Brian Wright O’Connor

Contributing Writer

A contributor to the Bay State Banner for close to 30 years, is a Boston-based writer and consultant. His articles and essays on race, social change, war, politics, economics, travel, and family have appeared in newspapers, magazines, and journals in the U.S. and abroad. He has also written hundreds of profiles for publication.

A graduate of Harvard College, O’Connor studied symbolist poetry at the University of Grenoble after spending three years teaching English and coaching soccer at St. Albans School in Washington, D.C. He joined the staff of the Banner as a reporter and served as managing editor until leaving to become Communications Director for U.S. Rep. Joseph P. Kennedy II (D-Mass.). O’Connor split his time between working on Capitol Hill and political campaigns throughout the 1990s – all the while continuing to publish articles and essays. In 2000, he became Vice President of Public Affairs at Citizens Energy Corporation in Boston, a non-profit that uses revenues from successful energy ventures to provide assistance to the poor. O’Connor’s work at Citizens Energy has taken him from Alaska to Maine and countries throughout the Caribbean and Latin America to explore for-profit business opportunities and social programs financed by them. He has also worked as a speech-writer, a political consultant, French waiter, arborist, and dish-washer.

Recent Stories

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Malia Lazu and the Epicenter Community Inc. draw connections among communities

Inspiring and mentoring entrepreneurs to build creative businesses in an effort to accelerate change

Malia Lazu takes an unusual approach to business development. While tending to the needs of individual entrepreneurs, she also cultivates the broader environment, seeking to create a landscape where marginalized communities can realize their business dreams.

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Sen. Warren stands up for working women

Sen. Warren answers our questions about women and financial matters

Tackling questions about federal issues important to women in the workforce, Warren outlines some of the legislative initiatives in Washington aimed at leveling the gender playing field, particularly for women in low-income jobs.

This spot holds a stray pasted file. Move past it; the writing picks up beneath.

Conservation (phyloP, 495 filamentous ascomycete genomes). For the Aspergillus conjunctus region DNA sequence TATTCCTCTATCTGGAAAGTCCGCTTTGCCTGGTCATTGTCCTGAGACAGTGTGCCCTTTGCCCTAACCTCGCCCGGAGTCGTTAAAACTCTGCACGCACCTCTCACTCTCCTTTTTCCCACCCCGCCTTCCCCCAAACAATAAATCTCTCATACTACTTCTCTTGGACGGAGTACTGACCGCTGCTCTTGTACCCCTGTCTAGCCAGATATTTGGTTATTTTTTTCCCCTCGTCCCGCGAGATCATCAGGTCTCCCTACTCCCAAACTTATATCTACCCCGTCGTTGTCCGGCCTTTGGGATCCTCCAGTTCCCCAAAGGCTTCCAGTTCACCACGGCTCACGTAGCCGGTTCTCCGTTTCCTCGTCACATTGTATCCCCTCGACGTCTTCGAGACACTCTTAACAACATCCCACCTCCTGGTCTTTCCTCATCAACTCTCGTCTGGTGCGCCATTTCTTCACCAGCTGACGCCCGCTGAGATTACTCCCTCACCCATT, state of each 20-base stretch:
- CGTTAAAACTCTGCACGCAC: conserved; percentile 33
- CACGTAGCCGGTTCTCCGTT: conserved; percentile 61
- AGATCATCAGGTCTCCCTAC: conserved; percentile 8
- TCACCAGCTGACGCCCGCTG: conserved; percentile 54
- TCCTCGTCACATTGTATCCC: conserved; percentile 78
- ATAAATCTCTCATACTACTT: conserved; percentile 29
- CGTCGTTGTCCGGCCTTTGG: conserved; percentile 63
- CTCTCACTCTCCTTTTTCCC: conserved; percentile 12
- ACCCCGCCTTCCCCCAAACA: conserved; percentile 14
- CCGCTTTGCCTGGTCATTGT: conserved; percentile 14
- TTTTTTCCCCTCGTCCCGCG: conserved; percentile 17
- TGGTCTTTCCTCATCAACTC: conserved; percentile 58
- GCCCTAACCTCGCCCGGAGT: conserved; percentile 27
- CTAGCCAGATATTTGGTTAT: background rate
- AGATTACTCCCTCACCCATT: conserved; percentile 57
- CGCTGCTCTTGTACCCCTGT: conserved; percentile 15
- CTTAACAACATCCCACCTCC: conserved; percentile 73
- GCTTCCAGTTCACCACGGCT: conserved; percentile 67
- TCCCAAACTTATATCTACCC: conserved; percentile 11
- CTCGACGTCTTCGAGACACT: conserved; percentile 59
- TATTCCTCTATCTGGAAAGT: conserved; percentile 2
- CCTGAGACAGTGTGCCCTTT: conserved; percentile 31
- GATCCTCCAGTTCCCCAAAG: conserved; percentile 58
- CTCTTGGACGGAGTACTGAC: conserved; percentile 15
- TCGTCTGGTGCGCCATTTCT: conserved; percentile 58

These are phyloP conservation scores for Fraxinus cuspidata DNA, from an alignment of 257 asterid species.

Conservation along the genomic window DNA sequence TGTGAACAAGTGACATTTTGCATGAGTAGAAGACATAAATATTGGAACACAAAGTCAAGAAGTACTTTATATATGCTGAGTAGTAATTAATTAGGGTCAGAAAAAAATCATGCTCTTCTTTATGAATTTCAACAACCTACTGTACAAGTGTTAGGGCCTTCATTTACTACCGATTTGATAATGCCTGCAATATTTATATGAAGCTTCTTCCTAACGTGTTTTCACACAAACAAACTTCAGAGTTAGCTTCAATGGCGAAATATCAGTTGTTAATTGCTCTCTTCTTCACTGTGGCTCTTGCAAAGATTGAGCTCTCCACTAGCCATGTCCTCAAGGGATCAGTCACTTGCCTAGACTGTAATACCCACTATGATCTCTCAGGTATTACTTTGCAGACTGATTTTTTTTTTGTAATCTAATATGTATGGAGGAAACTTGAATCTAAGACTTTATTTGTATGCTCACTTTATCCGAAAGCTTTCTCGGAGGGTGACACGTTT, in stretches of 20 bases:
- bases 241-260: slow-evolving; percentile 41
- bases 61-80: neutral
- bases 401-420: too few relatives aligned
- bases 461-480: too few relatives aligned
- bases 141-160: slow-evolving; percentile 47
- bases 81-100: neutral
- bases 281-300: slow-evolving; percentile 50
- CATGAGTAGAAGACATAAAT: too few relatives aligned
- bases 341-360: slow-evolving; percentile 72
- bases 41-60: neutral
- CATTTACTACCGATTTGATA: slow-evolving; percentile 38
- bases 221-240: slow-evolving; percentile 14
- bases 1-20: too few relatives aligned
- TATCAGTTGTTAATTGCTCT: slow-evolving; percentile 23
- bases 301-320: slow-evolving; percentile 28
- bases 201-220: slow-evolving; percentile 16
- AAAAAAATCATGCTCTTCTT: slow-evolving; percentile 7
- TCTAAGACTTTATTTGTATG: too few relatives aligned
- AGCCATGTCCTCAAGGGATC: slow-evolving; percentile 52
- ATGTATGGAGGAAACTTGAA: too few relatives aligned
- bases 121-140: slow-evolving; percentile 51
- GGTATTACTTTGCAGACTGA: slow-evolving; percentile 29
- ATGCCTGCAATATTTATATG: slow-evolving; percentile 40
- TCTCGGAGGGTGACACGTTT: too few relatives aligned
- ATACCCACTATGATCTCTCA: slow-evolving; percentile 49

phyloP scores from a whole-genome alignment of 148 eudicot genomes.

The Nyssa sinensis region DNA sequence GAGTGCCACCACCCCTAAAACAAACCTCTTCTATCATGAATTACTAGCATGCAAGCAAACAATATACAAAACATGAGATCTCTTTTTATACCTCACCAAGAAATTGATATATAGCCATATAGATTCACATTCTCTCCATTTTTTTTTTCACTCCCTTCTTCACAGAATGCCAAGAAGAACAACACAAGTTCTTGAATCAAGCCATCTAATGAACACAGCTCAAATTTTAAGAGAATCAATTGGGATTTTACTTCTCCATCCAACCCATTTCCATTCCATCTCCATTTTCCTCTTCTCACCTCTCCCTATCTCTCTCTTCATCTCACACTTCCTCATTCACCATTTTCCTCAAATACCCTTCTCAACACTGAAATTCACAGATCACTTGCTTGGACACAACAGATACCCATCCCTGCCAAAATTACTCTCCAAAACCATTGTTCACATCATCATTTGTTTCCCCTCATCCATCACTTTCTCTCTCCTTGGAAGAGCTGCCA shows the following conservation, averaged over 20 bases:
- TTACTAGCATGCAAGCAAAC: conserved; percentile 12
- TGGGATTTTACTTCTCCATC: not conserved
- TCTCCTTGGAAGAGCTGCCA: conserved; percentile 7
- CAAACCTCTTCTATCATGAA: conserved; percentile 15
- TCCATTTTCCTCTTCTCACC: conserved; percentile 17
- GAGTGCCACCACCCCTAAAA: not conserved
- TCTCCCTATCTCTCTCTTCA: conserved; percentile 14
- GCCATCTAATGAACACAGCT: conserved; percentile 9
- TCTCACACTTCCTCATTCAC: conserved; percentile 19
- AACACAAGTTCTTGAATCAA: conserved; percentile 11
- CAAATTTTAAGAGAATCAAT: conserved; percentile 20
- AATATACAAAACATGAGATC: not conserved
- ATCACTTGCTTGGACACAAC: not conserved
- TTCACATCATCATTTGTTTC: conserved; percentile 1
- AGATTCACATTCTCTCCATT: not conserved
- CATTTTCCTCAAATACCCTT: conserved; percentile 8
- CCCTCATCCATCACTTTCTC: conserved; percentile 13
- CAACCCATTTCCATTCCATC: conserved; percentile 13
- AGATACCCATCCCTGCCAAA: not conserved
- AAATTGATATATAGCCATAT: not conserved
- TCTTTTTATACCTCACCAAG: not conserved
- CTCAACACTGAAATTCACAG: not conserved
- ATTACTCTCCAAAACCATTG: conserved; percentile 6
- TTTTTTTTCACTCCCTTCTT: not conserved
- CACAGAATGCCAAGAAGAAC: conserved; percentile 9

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Dexter Eure, 91, fought for inclusion in media

Dexter Dillard Eure Sr., a longtime Boston Globe executive who fiercely advocated for greater integration of newsrooms, died July 2 of complications from dementia. He was 91.

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Banner has recorded 50 years of history

Banner scribes, photographers record the first draft of Boston’s black history

The year 2015 marks 50 years of publication for the Bay State Banner — a half century during which the newspaper’s reporters, photographers and contributors recorded the events and ideas that have made history in Boston and beyond. It’s been a long and remarkable journey for the Banner, since publisher Melvin Miller first opened the Banner’s doors, stepping into the shoes of William Monroe Trotter.

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Deval Patrick: The double veil of an improbable life

As Governor Deval Patrick takes his final walk down the State House steps, he can look back on a record of successfully shepherding the Massachusetts economy through the 2008 financial meltdown, increasing diversity in the courts and executive suites, and improving education and infrastructure.

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Harvard Law professor leads review of Brooklyn DA, cops

Harvard Law Professor Ronald Sullivan Jr.is heading up a panel reviewing prosecutorial misconduct in Brooklyn.

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Tibet called ‘training ground’ for more Chinese expansion

The Tibetan human rights activist, Lhadon Tethong, speaking to an audience of Harvard students, denounces the incursion of Chinese mining companies, citing their corrosive influence on the economy, the environment and the rule of law. But most of all, on the people.

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Nelson Mandela: Beloved in Boston

Nelson Rolihlahla Mandela achieved mythical status through the astonishing feat of removing the chains of bondage from both the oppressed and the oppressor.

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Reeves defeated, Benzan elected as first Latino on Cambridge council

Dennis Benzan, an attorney, became the first Latino elected to the Cambridge City Council by finishing ahead of three incumbents. His surprising victory ensures minority control of two seats on the legislative body.

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Red Sox World Series victory underscores progress on team’s race issues

If the first World Series title of this century buried "The Curse of the Bambino" and the second threw dirt on the grave, then the third may finally put to rest the ghost of Jackie Robinson.

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